New cancellation policies... and increased host fees!

Um, yes; companies are in business to make money. Why do so many posters here think Airbnb is evil for maximizing profit? After all, we’re hosting to make money.

These updates do not improve the experience for the guest at any level.

The only thing they do is lower the threshold for booking. “Hey give us your money now, you can always get it back without penalty at a later moment if you change your mind.”

Aaaahhhh… this would be ideal for guests that need to get rid of some money at years end for tax purposes. Book 20th december, and hand over 10k to AirBnB. Get it back in January… :sunglasses:

Well I can’t speak for anyone else but I do not think Air is evil for maximizing profit. Do I like their changes?? Of course not. But I am well aware that it’s my decision to list my property with them.

I have stated many times on this forum to not become dependent on Air because at any time they can change the policies and increase fees. They are just like all the other listing sites that are A/B testing to see the most they can squeeze out of each transaction. I have also credited the founders for doing a damn good job of convincing hosts to be scared to take bookings outside of their system.

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[quote=“EllenN, post:25, topic:8322, full:true”]
Why do so many posters here think Airbnb is evil for maximizing profit? [/quote]

Because AirBnB claims they are not in it for the money. They are about “sharing”, not making money, they want to help people make ends meet. They want want people to meet, interact etc etc bla bla bla.

Nobody has a problem with them making money, but most host have a problem with their lies, and how they treat hosts.


I think these changes will have the biggest impact on locations that are very weather-contingent. I can see lots of cancellations from guests who are driving for a weekend getaway and then see a rain or snow forecast. I don’t think there will be a huge cancellation/re-booking game since availability is the greatest the further you are from the arrival date. Most of my guests say that it was such a hassle to work their way through so many listings that they are relieved to have the process done. OCD types might still keep checking dates to see if something they like better pops up but I would think that the system will at least force a guest to cancel a booking before being allowed to book another place for the same dates.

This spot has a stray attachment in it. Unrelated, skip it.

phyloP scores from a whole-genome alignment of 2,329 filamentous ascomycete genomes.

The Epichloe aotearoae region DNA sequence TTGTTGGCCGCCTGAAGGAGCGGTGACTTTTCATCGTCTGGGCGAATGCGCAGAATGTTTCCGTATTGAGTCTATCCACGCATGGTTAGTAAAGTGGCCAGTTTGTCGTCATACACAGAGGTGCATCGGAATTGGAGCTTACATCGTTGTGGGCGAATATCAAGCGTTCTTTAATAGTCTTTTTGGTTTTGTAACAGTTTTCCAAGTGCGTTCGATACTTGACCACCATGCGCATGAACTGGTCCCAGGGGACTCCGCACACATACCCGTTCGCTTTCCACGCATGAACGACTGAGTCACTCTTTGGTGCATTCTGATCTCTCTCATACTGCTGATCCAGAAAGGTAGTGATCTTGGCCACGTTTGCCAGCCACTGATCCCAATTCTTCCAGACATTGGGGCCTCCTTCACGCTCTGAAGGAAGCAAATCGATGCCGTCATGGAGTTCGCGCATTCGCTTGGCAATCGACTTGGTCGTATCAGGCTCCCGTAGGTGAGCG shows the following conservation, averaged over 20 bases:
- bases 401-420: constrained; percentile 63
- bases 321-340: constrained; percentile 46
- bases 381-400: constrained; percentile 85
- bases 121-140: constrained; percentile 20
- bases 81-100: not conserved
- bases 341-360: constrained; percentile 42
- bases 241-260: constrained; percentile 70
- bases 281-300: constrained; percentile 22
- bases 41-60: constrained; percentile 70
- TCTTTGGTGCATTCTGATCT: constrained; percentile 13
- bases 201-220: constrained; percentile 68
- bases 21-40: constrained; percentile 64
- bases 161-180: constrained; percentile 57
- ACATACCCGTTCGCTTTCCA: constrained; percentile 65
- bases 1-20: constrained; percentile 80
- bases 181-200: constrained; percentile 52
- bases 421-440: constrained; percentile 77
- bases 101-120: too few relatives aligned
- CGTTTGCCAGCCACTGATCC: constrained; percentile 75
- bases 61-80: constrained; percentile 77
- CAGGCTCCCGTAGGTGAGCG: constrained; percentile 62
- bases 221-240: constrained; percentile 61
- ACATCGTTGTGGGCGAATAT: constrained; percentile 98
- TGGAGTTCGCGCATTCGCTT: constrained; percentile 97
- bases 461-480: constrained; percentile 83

I had the same guest book 2 of my rooms for the same dates. One for him and his girlfriend, ad the other for his parents. I was surprised the system allowed it.

That is my biggest fear.
Get a booking half a year in advance for Christmas or New Year, and then a cancellation 2 days before arrival because somewhere on tv, someone said, the snow conditions are bad.

Shoots. True! In that case you would get 50per cent right?

Yes, and 50% of a €3500 booking is an awful lot. :fearful:

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When they hit us US hosts with this–and they WILL-- I wonder if the announcement will still be “Sent with Love from Airbnb.”


Hello everybody, because we are very scared in Italy about these new policies that will be applied from the 18th of October 2016 , can I ask you all, if agree, to sign the petition and to share on facebook or twitter or between friends, to make all the people sign? Thank you!